عنوان مقاله [English]
نویسندگان [English]چکیده [English]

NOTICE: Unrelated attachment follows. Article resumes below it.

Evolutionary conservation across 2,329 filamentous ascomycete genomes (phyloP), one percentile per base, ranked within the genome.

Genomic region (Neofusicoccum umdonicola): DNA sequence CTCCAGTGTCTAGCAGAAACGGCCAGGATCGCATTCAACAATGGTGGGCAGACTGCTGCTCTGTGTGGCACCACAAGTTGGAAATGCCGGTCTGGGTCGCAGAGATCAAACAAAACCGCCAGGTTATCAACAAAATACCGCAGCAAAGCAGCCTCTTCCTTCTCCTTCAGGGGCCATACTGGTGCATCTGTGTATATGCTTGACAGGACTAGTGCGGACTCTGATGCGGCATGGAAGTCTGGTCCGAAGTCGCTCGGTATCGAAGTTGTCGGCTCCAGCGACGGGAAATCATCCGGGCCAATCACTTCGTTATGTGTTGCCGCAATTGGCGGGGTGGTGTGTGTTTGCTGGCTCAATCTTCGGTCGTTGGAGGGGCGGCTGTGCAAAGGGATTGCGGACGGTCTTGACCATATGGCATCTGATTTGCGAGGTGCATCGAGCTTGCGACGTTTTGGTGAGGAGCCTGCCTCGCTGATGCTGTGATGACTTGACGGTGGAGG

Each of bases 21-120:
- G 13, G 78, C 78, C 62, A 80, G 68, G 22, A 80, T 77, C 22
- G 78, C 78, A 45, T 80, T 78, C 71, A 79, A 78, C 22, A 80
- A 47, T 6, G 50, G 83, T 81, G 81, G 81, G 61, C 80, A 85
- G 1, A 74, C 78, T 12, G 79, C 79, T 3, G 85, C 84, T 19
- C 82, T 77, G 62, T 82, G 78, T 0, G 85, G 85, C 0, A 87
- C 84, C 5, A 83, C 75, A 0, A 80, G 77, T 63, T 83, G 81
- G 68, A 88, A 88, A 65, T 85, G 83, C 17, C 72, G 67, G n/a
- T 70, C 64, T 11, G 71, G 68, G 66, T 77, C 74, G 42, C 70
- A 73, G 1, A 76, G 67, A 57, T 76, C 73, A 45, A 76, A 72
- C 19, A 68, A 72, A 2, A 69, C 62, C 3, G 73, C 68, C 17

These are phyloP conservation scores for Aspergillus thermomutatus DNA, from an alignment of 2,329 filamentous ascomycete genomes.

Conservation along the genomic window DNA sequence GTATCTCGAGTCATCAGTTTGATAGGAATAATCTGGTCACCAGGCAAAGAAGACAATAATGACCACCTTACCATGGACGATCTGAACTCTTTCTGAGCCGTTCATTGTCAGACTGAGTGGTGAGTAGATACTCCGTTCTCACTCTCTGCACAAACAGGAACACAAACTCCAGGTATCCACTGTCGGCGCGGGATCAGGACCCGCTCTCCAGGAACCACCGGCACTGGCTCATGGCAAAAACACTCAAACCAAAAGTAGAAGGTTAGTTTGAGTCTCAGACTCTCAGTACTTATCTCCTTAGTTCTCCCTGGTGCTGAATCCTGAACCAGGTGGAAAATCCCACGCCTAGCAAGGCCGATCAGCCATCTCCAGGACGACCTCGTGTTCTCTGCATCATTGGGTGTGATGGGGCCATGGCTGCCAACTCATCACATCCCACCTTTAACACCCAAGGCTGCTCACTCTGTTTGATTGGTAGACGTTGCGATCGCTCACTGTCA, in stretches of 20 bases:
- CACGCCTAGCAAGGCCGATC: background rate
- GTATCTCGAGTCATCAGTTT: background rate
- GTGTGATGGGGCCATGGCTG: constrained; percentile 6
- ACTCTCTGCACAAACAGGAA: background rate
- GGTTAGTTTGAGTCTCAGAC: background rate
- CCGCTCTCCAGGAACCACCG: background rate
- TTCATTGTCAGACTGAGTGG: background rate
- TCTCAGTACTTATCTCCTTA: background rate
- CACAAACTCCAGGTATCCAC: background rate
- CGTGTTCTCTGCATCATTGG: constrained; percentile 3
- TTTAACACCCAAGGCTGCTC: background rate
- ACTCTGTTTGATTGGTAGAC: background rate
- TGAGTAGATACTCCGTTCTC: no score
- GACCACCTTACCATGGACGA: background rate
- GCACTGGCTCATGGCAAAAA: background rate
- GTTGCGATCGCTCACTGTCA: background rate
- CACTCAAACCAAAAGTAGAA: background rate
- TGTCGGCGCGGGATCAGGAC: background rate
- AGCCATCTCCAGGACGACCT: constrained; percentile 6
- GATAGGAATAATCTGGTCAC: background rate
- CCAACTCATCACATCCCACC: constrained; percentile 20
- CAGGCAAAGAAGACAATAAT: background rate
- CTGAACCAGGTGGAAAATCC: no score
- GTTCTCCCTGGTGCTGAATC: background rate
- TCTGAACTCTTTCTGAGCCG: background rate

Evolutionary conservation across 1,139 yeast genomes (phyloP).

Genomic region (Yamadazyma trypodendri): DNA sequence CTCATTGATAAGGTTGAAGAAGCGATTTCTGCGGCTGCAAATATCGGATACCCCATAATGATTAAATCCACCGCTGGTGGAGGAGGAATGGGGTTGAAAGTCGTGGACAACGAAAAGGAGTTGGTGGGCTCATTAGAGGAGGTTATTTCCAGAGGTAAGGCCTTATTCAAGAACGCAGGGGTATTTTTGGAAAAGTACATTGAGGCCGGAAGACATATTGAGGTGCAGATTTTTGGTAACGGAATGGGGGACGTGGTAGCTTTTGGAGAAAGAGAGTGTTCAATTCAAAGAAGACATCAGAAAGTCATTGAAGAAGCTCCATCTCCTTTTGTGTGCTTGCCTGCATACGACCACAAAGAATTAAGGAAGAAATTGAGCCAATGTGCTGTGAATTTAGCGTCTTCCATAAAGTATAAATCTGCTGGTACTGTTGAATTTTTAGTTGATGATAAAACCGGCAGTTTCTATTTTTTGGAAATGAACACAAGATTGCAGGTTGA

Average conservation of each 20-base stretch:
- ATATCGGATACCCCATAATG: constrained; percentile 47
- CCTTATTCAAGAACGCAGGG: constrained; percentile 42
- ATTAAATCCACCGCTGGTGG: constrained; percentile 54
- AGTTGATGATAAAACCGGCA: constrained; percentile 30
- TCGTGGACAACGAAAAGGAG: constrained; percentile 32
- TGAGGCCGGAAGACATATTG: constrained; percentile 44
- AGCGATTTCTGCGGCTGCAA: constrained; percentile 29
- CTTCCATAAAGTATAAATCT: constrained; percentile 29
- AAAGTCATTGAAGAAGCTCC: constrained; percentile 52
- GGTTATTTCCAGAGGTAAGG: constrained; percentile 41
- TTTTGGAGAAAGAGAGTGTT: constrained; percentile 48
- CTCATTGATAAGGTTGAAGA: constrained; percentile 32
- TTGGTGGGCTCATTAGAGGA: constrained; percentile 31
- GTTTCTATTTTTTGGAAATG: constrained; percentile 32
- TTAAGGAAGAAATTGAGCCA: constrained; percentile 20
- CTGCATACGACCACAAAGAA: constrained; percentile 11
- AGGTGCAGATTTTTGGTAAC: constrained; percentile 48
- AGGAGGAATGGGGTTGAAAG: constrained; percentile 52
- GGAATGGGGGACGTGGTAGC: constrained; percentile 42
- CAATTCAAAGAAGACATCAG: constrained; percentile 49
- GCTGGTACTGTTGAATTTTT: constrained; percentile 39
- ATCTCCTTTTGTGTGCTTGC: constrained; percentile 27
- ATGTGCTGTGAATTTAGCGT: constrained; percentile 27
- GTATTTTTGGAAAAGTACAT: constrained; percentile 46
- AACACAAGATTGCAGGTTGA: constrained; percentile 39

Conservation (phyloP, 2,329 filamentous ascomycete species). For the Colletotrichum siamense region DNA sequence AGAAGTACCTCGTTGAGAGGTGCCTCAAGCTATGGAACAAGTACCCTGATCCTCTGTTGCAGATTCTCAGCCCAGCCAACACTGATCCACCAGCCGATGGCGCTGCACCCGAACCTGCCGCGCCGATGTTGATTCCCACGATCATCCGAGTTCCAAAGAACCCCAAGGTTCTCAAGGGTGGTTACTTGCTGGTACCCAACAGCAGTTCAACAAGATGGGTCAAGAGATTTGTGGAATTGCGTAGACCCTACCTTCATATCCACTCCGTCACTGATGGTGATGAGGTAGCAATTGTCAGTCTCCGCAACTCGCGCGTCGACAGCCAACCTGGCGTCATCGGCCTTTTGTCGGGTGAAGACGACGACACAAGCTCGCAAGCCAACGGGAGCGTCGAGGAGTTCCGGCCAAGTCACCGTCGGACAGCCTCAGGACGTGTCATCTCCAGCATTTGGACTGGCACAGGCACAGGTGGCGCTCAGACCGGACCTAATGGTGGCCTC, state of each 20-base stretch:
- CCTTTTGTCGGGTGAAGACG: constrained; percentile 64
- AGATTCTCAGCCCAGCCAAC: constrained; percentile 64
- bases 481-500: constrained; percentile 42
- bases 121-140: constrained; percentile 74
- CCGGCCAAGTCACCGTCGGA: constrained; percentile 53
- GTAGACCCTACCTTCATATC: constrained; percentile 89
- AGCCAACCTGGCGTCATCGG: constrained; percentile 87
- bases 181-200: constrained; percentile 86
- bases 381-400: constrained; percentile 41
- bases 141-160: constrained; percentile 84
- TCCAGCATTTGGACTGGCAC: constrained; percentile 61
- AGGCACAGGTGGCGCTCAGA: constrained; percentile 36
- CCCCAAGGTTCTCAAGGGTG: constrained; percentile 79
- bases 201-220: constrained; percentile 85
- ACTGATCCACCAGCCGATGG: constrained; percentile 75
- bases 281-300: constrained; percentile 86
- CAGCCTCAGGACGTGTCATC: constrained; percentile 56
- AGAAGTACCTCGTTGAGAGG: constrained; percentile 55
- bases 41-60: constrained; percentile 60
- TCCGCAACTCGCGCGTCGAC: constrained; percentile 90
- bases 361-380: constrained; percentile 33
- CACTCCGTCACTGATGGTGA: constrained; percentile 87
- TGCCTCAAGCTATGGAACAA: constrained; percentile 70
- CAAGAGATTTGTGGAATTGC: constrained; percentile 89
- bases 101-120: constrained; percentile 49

Drilling and blasting have numerous applications in civil and mining engineering. However, there are many unfavorable associated side effects and hazards, such as ground vibrations, air blasts, fly rocks, back-breaks, unwanted displacements, crack formation and propagation, and extended crushed zones, all of which need to be predicted and controlled effectively. Ground vibrations caused by blasting can damage the zones in the vicinity of the explosion block and its associated civilian structures and equipment. In addition to environmental and structural damages, air blasts can irreversibly damage the health by affecting the hearing sense and mental stability of the personnel. Damages to the front face, caused by open-pit and underground explosions, not only increase the maintenance costs, but also make the appearance unacceptable. An important factor in reducing hazards in controlled blasting is the prediction of crack formation around the blast-hole and its propagation, which has been the subject of research since early 1950’s using field experiments, analytical methods and numerical simulations, paving way for many semi empirical correlations presented in the literature on this matter. As a rule of thumb, the radius of the crushed zone and the length of the radial cracks, are assumed to be in the order of 3 to 5 times and 40 to 50 times that of explosive radius, respectively. Hence, the radius of the crushed zone and the radial crack lengths were evaluated to be 10.16 cm and 114 cm, respectively. In this study, the results of the field studies from single blast-holes in the mudstones of Gotvand Olya dam were compared with several empirical correlations, using a blast-hole of 76 mm diameter, 2 m depth, 1 kg emulate 27 charge and a single instantaneous electrical cap. Two seismometers of VIBROLOC placed 8 m and 13 m away from the blast-hole recorded the ground vibration at 17.22 and 9.02 mms-1, respectively. The crushed zone radius and the radial crack length were measured to be 25 cm and 90 cm, respectively. The crack propagation and the ground vibration were compared with the field study results using a UDEC discrete element method. In the simulation exercise, the dynamic loading on the surrounding walls of the blast hole were assumed to be uniform and in radial direction. Also, the blast was assumed to take place instantaneously along the cylindrical charge and the semi-empirical relationship of Liu and Tidman was used to evaluate the maximum detonation pressure produced. The simulation results included a variation in the peak particle velocity with respect to the distance from the blast hole centre, a variation in the particle displacement, a variation in the applied stresses caused by the shock wave travelling, reflecting the stress wave from a free face. The numerical analysis indicated the crushed zone radius and the radial crack length to be 20 and 90 cm, respectively. Also, the ground vibrations at 8 m and 13 m distances away from the blast-hole were simulated to be 17.2 mms-1 and 9.27 mms-1, respectively. Amongst the empirical correlations used, Ash correlation (1963) revealed a radial crack length of 110 cm, and Essen et al. (2003) evaluated a crushed zone radius of 19 cm, indicating more accurate estimations. This study indicates that the numerical analysis used is capable of presenting acceptable accuracy.